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 Auden Ledahl <[log in to unmask]> writes:
 
I am studying and trying to
> contact a director who's still alive because I believe the best answers on
> his work will come from him; not someone who's written about him seventeen
> years after his passing. True, most directors do not write their own texts,
 
        which is quite irrelevant since we're talkin movies here, not
        screenplays
 
> but whether people want to study the 'auteur', or not, they still must
> recognize that it's the director who must translate the text from a written
> idea to a visual idea. The translation itself must also be recognized because
> it's the director's idea of the writer's idea, and not all people think or
> perceive alike (which becomes a challenge when communicating his idea to a
> cast, film crew, and editors).
 
        all of which is true but so what
 
The director's biographical information can be
> an important asset to studying a particular work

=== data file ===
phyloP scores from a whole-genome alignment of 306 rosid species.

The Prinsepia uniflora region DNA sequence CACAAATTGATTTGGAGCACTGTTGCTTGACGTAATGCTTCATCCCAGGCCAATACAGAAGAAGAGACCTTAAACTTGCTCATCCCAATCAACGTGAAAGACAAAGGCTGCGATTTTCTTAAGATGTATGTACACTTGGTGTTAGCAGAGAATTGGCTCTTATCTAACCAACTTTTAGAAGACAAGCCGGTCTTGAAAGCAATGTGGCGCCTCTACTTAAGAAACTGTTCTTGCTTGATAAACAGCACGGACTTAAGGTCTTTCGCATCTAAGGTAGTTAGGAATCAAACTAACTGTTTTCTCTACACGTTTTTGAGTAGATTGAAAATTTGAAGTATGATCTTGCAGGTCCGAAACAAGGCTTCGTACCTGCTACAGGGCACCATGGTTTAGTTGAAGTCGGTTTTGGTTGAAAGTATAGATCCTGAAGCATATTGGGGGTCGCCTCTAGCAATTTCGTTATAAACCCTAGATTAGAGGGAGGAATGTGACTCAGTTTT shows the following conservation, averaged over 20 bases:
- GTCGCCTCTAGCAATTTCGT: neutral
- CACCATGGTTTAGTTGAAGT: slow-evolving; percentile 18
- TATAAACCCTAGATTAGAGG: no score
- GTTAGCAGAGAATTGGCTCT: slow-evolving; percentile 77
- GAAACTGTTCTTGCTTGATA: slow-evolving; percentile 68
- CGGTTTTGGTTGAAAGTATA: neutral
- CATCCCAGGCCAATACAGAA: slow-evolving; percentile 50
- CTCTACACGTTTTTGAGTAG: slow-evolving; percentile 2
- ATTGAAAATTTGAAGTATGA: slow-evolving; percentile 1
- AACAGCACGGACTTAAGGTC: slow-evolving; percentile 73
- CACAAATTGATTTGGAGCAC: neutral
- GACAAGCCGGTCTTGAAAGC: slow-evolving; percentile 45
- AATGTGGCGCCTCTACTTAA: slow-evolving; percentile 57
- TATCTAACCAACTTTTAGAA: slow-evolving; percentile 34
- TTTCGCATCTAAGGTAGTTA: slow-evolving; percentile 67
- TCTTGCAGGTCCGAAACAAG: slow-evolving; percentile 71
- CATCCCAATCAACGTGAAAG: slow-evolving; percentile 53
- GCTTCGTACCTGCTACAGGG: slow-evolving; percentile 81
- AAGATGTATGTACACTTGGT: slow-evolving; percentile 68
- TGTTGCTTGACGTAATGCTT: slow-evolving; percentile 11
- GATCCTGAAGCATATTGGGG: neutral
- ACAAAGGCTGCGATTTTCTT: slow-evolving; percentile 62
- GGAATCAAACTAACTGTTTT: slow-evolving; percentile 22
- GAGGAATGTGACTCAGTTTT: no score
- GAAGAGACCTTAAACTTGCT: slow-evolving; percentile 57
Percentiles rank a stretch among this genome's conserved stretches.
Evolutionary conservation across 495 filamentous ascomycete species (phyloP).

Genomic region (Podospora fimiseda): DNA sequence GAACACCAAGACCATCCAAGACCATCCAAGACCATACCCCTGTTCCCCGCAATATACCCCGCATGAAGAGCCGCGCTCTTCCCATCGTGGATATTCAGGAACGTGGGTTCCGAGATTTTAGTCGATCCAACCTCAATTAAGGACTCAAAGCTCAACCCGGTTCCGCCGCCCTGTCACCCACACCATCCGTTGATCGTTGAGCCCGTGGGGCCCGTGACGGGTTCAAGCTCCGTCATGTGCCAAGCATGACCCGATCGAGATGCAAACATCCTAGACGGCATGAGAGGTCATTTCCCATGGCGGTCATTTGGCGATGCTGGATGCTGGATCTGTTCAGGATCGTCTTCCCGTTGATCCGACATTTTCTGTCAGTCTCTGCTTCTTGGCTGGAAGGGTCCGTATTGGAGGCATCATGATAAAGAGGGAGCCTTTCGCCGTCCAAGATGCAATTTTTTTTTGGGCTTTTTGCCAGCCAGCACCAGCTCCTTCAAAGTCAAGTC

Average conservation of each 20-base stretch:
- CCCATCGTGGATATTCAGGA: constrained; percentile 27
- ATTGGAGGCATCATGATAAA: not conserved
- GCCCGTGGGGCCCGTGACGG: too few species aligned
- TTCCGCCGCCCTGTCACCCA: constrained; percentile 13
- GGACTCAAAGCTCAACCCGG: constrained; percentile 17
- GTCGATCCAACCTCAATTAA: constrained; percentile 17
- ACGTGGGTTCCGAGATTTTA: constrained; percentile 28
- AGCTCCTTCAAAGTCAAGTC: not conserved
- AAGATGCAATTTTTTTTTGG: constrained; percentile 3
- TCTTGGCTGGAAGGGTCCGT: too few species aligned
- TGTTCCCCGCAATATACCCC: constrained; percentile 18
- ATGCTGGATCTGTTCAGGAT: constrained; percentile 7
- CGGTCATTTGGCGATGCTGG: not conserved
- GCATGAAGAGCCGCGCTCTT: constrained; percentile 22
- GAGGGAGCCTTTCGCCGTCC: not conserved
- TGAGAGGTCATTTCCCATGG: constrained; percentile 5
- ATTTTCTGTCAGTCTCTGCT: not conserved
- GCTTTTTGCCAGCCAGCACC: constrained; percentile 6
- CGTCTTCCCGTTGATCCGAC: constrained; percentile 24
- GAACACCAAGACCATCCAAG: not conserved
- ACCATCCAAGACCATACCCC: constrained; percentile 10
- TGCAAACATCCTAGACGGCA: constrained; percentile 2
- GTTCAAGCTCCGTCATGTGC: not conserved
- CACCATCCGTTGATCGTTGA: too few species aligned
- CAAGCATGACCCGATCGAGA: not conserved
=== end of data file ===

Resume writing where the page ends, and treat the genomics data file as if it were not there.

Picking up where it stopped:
because experience influences perception and interpretation.
 
this last line of auden;s is the one that matters . . . of course what he's
saying is true, but why does that mean that the director's perceptionsd of
interpretations matter . . . unless of course they get communicated in the
film, in which case we hardly have to ask him about them, do we??
 
being interested npersons is a very nice thing, and probably more humane than
being interested in movies . . . but if you care about movies what you gotta
do is watch the goddamn movies and see what they're doing . . .
 
. . . of course one can also do the cultural context of movies, which is to
say movies as an institution, which usually means movies as an index of some
particularly odious political or ideological system that the critic finds
especially repellant and thus wants to sabotage through her/his political
informed critical work  . .  . this is nice stuff, i do it too,   . . . and
its really fascinating . .  . but even there the authority of the director is
of nugatory value, perhaps less relevant than the views of the distributor or
the guy who decides how to market the video version, people who generally are
NOT chased by movie fans for THEIR special views on the film  . .  .
 
. .  . the director's auhority is IN the film  . . . indeed one can say that
the film is the body of that authority, and that like all texts that have to
be incarnate in some medium, without that body of the film the experitse,
authority, call it what you like, simply does not exist at all
 
mike frank
 
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